The building of the Opus 100 pipe organ

Roy Redman and his crew are no strangers to big jobs, but the building of the Opus 100 pipe organ for a North Texas church is an especially large-scale project.

The organ, bound for Calvary Lutheran Church in Richland Hills, fills a three-story-tall work room at Redman Pipe Organs, southeast of downtown Fort Worth.

Inside the old brick building, a massive wood frame takes shape that will hold about 3,500 pipes ranging in length from a couple of inches to 16 feet.

Three keyboards are linked to those pipes by over 2,300 feet of carbon fiber threads and hundreds of small parts that guide the threads through the mazelike structure. Several hundred feet of wires connect the electric parts that couple the keyboards together (or not) and assist in configuring the organ.

 

All of this, to ensure that air gets to the right place when an organist presses a key.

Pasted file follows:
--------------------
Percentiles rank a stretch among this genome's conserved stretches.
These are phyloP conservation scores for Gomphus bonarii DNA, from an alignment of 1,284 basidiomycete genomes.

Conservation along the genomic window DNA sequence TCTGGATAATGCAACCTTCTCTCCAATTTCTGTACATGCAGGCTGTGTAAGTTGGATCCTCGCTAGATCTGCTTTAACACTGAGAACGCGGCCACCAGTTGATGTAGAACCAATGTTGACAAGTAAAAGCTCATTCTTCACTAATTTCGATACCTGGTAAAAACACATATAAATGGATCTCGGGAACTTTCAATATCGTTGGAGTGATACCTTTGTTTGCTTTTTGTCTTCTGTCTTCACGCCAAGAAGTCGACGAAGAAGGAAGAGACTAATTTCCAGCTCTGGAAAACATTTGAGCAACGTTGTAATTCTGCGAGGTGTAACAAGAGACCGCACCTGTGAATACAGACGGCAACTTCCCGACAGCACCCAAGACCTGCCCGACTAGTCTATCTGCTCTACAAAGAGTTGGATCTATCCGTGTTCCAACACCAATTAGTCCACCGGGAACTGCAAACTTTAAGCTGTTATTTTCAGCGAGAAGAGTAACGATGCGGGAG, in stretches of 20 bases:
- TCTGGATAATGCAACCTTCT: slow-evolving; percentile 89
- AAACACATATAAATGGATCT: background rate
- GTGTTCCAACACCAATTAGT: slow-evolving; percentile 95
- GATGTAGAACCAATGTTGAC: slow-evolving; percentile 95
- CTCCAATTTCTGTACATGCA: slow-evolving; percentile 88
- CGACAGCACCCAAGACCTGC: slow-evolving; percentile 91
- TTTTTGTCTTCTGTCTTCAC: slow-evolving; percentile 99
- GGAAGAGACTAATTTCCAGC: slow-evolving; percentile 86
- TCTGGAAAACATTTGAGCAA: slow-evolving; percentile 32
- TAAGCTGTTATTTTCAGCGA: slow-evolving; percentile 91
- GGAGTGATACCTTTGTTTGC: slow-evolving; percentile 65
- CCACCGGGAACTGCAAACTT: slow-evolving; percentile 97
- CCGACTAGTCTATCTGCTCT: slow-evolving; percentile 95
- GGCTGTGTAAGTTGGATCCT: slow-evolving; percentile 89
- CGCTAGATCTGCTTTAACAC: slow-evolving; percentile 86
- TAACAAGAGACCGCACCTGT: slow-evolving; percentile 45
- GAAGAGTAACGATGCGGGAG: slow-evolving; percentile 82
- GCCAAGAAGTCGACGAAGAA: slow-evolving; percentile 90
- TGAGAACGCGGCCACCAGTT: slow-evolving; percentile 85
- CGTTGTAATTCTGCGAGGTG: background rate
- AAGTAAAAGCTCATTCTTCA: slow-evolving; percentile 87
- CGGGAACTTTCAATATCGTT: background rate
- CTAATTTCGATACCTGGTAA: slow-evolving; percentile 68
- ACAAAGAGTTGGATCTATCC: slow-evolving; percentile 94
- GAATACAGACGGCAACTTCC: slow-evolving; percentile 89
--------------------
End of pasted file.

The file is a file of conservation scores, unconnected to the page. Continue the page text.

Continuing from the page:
When each key is pressed, air is moved through a finely tuned opening in a pipe, resulting in a very specific vibration. The length, diameter and material of each pipe amplifies the sound and gives it tone, like a flute, horn or string.

The Opus 100 (Redman’s 100th major project) has been over a year in the making. After is it fully assembled in the workshop, it will be taken apart, cataloged by meticulously noting the placement of each of the thousands of parts, and reassembled in the church.

Redman said that process should take about a month. It may take six more weeks to “voice” the organ so that it sounds right. The music should come later in the fall.

Redman, who has been building organs all his adult life, became interested when he was a student at the University of North Texas. He worked with several organ builders who were exploring how to build organs in the traditional ways. “It’s pretty much something you have to learn from somebody,” he said, “there is no official school. There are some attempts to begin having something like that in this country, but there is no licensing.”

The craft of building organs “challenges about every aspect of knowledge and ingenuity that you can think of,” he said.

The end result has a profound impact on the builders, some of whom work on the organs for nearly two years.

“When you finally get to hear it play in the church, it’s really an emotional thing for me,” said Redman employee Jake Morris.